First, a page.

Extremist puritans, remote government clone hubs, and whole lot of freaky science. If there’s anything we’ve learned walking into Orphan Black's fourth season, it’s this: for every question answered in its splintering plot line, yet another (or ten) will arise. The series follows the ineffable part-time swindler Sarah Manning (Tatiana Maslany), a single mother with a sailor’s mouth and a punk rock edge. After accidentally witnessing a woman with a similar likeness jump in front of a train, Sarah assumes her identity, effectively becoming Detective Beth Childs. As she inadvertently ensnares herself in Beth’s shady cop conspiracies, she encounters more women who look exactly like her, all of whom clue her in on Beth’s discovery of a government clone conspiracy. She and her doubles are the product of a secret operative to create the perfect human—and there are more of them.

The seminal meeting between Sarah and her sister clones fueled the Orphan Black plot line for the next three seasons. With each new clue about about their origins—and all of the highly suspect human experimentation they uncover along the way—we’ve learned more about the personalities of these similar but all too different faces (shout out to Maslany’s uncanny and hugely underrated ability to be ten people at once). But until now, the show still had one glaring plot hole: What ever happened to Beth Childs, and why did she step off that platform and in front of an oncoming train? This moment was, after all, the plot’s point of intersection. Orphan Black has kept us hooked with its sharp script, brilliant character development, and inventive pseudo science, but it's avoided answering that big question. With this new season though, we finally get some answers to fill the holes that Beth left in her wake, and you better believe it’s worth every minute of the three-season wait. (Spoilers ahead.)

As per its wont, the Season 4 premiere of the sci-fi series punted us straight into the middle of another shady cover up of unbridled fringe science gone awry. A bystander in a rabbit mask leers behind a tree as two emergency responders dig a shallow grave to dispose of a body. When we watch them kiss, we know we’re in for some trouble. How are they related, if at all, to the cover up of a clone conspiracy at odds with the government (and its subjects)? Who’s the masked observer? Who’s the body? And why, as we discover within minutes of the first episode, is the unidentified corpse missing part of his cheek tissue?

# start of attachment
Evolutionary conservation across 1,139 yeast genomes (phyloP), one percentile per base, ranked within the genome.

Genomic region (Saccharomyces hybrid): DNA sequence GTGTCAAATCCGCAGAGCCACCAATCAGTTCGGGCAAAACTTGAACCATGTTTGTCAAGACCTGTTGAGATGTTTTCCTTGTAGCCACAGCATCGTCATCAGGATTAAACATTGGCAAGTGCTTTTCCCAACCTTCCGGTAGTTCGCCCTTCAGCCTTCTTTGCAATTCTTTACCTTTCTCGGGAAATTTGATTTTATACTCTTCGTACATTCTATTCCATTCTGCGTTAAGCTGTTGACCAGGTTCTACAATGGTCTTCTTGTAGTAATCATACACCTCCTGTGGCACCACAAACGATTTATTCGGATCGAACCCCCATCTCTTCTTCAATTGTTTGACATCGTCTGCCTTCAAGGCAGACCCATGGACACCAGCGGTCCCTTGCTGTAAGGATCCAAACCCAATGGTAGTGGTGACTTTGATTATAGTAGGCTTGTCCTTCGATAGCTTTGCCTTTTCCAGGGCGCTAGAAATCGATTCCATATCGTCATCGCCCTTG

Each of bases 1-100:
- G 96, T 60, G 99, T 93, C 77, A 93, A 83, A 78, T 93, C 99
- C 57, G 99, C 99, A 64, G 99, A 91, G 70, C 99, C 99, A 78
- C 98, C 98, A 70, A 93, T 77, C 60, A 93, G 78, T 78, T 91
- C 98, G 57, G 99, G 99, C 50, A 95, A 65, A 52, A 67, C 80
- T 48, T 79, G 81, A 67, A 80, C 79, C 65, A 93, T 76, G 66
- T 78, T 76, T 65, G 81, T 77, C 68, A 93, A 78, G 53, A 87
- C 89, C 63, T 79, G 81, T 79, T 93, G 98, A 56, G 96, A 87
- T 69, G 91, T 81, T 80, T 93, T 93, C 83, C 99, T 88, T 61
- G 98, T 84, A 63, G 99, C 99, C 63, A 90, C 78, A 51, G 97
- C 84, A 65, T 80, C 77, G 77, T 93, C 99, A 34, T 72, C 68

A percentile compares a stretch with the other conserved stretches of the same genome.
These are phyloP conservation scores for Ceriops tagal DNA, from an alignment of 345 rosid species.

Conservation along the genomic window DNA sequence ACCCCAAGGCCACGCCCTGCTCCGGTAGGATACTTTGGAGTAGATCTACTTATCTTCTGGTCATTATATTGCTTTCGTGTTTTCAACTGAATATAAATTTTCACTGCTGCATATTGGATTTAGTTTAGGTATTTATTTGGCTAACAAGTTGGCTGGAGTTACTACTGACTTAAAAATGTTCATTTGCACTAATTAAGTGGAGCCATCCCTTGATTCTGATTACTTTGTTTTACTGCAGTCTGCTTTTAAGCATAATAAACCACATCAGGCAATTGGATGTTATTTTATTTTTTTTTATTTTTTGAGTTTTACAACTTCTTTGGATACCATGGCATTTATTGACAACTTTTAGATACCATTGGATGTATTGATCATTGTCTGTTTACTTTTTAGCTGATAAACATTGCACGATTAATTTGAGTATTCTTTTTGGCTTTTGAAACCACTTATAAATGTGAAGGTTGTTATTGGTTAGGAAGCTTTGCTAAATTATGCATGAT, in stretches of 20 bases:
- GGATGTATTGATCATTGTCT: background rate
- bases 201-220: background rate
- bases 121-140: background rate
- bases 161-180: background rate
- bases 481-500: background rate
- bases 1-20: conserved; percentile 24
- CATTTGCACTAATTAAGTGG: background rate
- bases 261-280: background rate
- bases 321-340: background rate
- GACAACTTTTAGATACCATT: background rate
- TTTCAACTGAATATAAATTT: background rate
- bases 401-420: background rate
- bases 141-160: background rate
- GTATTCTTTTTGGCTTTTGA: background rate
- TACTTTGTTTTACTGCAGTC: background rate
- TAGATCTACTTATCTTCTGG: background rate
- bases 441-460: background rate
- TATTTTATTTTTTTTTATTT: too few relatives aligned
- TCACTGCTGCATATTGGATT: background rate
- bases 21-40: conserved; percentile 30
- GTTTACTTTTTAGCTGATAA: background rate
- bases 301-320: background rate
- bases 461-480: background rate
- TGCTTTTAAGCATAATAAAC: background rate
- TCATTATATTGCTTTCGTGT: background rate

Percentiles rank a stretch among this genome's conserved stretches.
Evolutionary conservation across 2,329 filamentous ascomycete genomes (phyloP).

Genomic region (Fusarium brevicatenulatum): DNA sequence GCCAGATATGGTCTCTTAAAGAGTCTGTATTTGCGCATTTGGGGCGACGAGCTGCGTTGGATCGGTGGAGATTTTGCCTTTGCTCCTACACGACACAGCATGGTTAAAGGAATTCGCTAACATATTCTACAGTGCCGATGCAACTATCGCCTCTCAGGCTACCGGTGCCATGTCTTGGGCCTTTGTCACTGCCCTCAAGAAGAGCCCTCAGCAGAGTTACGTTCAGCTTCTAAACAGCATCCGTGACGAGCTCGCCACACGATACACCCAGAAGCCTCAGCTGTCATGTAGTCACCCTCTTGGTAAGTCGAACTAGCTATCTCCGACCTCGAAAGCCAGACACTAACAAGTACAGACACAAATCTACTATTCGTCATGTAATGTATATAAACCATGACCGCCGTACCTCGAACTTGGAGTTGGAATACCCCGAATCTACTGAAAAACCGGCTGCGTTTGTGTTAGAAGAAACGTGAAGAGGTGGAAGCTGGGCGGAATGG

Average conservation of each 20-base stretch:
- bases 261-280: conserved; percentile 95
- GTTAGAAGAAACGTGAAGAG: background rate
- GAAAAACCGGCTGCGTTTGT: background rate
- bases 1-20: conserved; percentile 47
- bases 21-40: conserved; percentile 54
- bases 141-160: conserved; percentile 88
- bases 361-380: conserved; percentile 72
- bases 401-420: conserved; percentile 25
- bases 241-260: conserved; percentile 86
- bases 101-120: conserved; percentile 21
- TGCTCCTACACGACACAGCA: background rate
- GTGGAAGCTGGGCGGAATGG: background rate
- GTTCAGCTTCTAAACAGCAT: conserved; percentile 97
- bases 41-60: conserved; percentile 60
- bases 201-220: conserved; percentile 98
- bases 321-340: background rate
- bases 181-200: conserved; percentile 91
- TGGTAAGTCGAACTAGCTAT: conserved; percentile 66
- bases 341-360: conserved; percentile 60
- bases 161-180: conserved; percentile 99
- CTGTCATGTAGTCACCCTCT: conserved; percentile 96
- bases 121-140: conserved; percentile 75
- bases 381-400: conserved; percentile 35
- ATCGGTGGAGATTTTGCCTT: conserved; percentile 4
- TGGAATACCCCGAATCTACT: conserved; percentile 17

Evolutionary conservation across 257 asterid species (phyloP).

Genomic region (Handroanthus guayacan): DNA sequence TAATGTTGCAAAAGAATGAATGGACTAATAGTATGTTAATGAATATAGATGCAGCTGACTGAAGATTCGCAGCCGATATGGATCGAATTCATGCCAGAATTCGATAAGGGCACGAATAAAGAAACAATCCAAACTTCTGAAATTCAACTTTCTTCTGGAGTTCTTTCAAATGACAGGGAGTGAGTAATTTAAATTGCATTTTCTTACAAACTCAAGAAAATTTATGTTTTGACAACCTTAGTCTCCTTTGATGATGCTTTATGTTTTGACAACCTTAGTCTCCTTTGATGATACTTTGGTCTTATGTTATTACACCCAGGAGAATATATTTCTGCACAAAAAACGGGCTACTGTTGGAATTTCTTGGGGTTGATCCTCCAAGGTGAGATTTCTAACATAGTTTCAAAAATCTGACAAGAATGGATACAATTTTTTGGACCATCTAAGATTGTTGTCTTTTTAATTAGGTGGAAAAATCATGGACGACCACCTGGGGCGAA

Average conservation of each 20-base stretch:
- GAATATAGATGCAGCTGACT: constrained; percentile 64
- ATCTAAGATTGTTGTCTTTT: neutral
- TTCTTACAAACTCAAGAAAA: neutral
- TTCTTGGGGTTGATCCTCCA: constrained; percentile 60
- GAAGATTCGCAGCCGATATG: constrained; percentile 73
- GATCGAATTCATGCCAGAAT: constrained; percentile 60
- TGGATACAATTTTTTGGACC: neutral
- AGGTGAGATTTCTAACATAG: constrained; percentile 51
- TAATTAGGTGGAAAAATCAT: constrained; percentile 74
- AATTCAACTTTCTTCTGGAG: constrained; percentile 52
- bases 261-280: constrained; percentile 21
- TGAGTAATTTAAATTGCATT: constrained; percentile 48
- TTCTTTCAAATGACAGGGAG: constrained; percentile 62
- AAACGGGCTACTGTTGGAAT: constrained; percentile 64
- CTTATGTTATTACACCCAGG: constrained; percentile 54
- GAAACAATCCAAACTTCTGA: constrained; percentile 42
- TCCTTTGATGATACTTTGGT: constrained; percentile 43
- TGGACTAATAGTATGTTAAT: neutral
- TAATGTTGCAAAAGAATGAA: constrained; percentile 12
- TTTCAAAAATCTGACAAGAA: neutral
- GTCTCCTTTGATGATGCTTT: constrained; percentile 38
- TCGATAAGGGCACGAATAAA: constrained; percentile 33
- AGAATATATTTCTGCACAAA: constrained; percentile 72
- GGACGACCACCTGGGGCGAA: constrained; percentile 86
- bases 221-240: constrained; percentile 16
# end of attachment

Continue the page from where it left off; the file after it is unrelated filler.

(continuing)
It takes a moment to realize that we’ve traveled back in time—further back than the show has gone to date. For the first time, we’re getting a real-time look at Beth’s life and relationships—to her partner, to her job, to her fellow clones. For the better part of three seasons, we’ve been given only glimpses of her relationship to Neolution—the mad scientist organization at the helm of clone oversight—and its bizarre rabbit hole of sketchy experimentation on human subjects. In the aftermath of her death, Beth’s been painted as a junkie pill-popper, a reckless cop, and a broken woman whose failing relationship ultimately drove her to her death. But this depiction felt hollow and unexplored. Beth was more an idea of a character that served to further the plot than one whose existence on the show had any significance. By hitting the reset button and allowing us to explore her world, we get to know another Beth entirely. She’s strong, fervent in her pursuit of the truth, and a fiercely loyal (albeit short-tempered) companion.

The most interesting part of season four is the map it creates for us of Beth’s inevitable unraveling. All we'd known of Beth up to this point existed almost as rumors, pieces of information intimated to Sarah along her journey to better understand the woman whose identity she'd essentially stolen. We knew about her prescription pill addiction; we knew about her fraught relationship with her sketchy boyfriend; and we knew that she was hot on the trail of her origin story before long before her untimely death. But all of this functioned merely as plot fodder. As viewers, we were unable to fully piece together her timeline. It was unclear how important a role she played until now, and we've seen some of the best the show has to offer with her character development.

For those of us who've been watching the show evolve in all of its long-winded, sometimes convoluted directions, the fourth season feels like payoff, a relief from the weight of those plot holes. By effectively hitting "reset" on the very foundation of the plot and building it out with this yet-unexplored but wildly interesting antiheroine, the show has rewarded its viewers tenfold. The first three seasons of Orphan Black were not without their fun. It is, after all, one of the most engaging sci-fi series currently on television, so there's no shame in wanting to go back and start the series from the top (also, Tatiana didn't win the label of "Best F***ing Actress on TV" for nothing). But Beth was one of the show’s most interesting and unexplored characters. Thank god Orphan Black finally realized it for its fourth season.